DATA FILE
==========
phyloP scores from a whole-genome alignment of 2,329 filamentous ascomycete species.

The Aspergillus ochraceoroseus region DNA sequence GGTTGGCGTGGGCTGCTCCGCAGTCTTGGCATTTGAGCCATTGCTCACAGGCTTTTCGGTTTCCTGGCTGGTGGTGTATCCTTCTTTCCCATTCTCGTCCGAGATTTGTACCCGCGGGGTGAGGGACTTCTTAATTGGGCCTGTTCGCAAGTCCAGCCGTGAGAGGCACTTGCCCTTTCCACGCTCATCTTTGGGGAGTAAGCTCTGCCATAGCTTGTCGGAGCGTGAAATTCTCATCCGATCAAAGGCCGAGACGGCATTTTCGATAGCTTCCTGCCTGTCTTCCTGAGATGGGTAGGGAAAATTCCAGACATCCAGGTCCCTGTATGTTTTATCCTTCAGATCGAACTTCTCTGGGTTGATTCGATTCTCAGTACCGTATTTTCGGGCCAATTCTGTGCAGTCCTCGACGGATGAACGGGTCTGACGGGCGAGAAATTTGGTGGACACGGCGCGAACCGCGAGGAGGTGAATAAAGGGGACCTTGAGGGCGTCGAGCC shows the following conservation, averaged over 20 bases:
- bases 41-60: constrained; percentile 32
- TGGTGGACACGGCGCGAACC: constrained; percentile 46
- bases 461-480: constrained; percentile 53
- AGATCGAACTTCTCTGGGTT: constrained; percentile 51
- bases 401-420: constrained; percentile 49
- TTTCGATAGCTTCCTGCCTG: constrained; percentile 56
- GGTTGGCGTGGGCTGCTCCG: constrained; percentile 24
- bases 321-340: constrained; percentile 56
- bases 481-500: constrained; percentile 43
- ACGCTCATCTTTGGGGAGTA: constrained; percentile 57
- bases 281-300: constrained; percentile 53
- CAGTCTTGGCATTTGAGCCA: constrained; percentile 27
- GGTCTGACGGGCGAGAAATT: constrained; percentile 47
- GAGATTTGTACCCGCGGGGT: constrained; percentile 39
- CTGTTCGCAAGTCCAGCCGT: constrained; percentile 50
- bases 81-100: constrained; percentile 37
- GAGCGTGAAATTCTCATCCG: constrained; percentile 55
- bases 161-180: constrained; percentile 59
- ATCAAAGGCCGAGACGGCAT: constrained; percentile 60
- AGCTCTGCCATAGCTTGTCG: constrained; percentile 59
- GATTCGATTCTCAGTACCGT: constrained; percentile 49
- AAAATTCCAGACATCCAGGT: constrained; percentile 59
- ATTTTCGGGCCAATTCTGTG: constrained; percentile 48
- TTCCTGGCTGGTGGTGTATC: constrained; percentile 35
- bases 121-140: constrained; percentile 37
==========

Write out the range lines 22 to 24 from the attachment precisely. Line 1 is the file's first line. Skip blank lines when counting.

- AGCTCTGCCATAGCTTGTCG: constrained; percentile 59
- GATTCGATTCTCAGTACCGT: constrained; percentile 49
- AAAATTCCAGACATCCAGGT: constrained; percentile 59